ABU DHABI, United Arab Emirates -- Tiger Woods left the Middle East long ago, another tournament to play this week, likely looking forward rather than back. If there is one thing we've learned about Woods over the years, he seems to not dwell on his failures. Certainly not for long.
Rory McIlroy, meanwhile, has another month to stew over his early exit at the Abu Dhabi HSBC Golf Championship, where a couple of 75s were preceded by considerable fanfare as he became a Nike spokesman, put all of the company's clubs in his bag, then struggled.
Of course, some perspective is in order in both cases.
Although Woods will likely explain in more detail this week what happened during the second round of the Abu Dhabi HSBC Golf Championship when he makes his first PGA Tour start of the year at the Farmers Insurance Open, he's probably much more focused on his game and where he can improve.
Somewhat lost in the rules situation that cost Woods a 2-stroke penalty and caused him to miss the 36-hole cut in the European Tour event was his uneven play over two rounds.
Every player can point to circumstances in rounds that cost him, but Woods has two simple ones: He played the first and second holes at Abu Dhabi Golf Club in 4-over par. The first is a relatively easy par-4, the second a par-5. At the very worst, Woods should play those four holes in 1 under. That's three pars and a birdie. He made all bogeys, a difference of 5 shots.
Woods missed the cut by 1 stroke, so the way he played those first two holes contributed greatly to him heading home early. He failed to hit those greens in regulation, and had some difficulty off the tee, managing to find just 11 of 28 fairways over two days. He hit only 19 of 36 greens.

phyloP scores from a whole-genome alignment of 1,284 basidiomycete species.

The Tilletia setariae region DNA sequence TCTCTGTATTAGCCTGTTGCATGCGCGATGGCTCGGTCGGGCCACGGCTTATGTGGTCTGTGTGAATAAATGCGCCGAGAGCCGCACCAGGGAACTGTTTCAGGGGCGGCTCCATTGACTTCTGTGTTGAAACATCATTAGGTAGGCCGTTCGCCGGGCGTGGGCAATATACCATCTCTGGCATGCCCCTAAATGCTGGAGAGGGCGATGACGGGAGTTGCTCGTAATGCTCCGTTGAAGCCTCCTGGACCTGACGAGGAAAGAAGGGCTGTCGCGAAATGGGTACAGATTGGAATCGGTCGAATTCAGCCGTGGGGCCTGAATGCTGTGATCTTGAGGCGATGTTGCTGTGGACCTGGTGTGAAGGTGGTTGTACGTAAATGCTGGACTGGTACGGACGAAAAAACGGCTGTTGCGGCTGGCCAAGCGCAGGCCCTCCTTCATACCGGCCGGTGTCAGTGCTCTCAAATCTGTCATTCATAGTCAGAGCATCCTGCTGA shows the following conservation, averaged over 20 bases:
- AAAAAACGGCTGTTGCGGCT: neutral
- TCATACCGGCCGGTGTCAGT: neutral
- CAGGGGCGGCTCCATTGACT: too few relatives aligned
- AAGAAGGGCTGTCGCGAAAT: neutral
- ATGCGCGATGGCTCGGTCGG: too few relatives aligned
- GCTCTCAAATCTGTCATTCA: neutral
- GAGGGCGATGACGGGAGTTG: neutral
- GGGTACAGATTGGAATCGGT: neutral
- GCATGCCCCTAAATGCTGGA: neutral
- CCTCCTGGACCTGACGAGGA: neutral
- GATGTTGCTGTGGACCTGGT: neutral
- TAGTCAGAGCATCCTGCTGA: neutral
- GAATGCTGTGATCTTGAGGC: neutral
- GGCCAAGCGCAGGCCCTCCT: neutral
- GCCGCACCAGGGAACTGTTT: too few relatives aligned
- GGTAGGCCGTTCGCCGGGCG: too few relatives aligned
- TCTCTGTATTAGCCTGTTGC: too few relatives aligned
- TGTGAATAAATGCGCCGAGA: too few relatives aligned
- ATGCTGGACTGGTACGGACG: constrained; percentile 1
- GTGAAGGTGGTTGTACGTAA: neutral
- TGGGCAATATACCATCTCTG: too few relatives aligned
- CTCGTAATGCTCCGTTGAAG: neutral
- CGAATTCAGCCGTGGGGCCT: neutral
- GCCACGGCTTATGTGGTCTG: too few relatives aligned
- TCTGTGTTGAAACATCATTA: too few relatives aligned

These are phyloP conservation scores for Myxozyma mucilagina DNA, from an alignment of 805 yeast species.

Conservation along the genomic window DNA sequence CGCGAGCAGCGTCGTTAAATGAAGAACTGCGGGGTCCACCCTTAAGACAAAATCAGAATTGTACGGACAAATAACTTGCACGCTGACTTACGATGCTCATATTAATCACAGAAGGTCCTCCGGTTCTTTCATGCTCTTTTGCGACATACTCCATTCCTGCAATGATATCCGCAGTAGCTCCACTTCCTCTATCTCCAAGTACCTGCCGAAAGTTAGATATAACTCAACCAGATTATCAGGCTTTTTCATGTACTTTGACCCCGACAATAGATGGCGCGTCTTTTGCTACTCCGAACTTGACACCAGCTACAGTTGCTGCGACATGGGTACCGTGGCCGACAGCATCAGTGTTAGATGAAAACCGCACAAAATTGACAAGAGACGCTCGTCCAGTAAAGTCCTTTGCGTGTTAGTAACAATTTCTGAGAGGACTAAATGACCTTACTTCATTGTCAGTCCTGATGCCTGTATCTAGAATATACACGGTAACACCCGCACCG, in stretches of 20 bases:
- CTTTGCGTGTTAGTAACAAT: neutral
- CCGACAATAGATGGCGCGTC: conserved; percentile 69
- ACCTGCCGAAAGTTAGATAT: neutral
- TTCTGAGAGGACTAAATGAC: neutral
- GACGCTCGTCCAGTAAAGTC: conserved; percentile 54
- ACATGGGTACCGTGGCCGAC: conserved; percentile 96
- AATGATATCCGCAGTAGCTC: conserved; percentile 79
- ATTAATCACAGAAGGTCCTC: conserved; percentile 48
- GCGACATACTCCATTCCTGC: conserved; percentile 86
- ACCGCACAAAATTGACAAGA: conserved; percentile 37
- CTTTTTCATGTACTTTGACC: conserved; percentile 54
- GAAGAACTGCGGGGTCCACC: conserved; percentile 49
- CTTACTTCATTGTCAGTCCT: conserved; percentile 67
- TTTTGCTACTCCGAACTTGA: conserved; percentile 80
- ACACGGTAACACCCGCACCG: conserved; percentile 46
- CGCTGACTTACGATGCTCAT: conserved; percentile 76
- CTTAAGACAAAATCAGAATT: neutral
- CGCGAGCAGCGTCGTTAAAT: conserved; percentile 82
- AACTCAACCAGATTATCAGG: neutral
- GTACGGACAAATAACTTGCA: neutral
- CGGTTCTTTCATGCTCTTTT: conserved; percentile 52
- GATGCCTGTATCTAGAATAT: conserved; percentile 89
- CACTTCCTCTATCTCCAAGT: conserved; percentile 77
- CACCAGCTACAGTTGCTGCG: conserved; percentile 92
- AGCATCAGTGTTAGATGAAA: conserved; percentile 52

But he made a nice run on the back nine Friday in what appeared to be a move to make the cut, and who knows how he might have fared over the weekend? It's hard to tell much from two rounds. As his swing coach Sean Foley said, "It was nine hours of golf."
In other words, don't get too caught up in such a small body of work. It's very little to judge, really. Woods putted nicely, but was not sharp in other areas. He had some distance control issues, as well as difficulty hitting fairways. There were a few moments when he looked solid, such as the final three holes of his front nine (16, 17 and 18) on Thursday, which was promptly undone by a topped drive that led to a bogey at the first. For the next 18 holes, Woods struggled, the penalty only adding to his woes.
"I didn't hit it particularly well," Woods said in his few comments about the second round. "I putted great but just didn't hit it very well."
He can get right back at it this week at Torrey Pines, perhaps the perfect place to return. Woods skipped the tournament a year ago because it conflicted with the Abu Dhabi event, but it has traditionally been very good to him. He has won the PGA Tour event there six times, finishing outside of the top 10 once -- a tie for 44th in 2011. It is also where he captured the 2008 U.S. Open.
As for McIlroy, he is staying in the Middle East and said he would spend the week practicing in Dubai. Unless he decides to add another tournament -- perhaps next week's Dubai Desert Classic? -- McIlroy is not scheduled to play again until the WGC-Accenture Match Play at the end of February.
If he were to get bounced early, McIlroy would head to the Honda Classic with very few competitive rounds in 2013 -- which is just what he needs to get used to his new clubs.
Then again, much of the angst has to do with the high-profile nature of his endorsement deal. And in retrospect, McIlroy was in a tough spot. The Jan. 14 Nike announcement was an all-day deal for him. The next day he met the media, barely practiced before seeing a few holes of the course. Wednesday was the pro-am and then came the tournament. Players switch clubs all the time, but not under that kind of glare.
"He's just not quite ready yet," said Ernie Els, who has made a couple of significant equipment changes in his career. "He can play with any clubs. He could play with left-handed clubs, he's so talented. He needs to put in the work and he'll be fine."
Said Padraig Harrington: "He can't let people get in his head and let him think anything. I played a few holes with him in practice and he was hitting it fine. The problem being the worlds' No. 1, he's in the spotlight, the focus is there. As much as you try to keep your head down, you guys are going to ask him the same questions that are leading. And you get asked that question enough, it gets into your head."
McIlroy has a few weeks without those questions, at least directly. Woods will begin fielding them in a matter of days.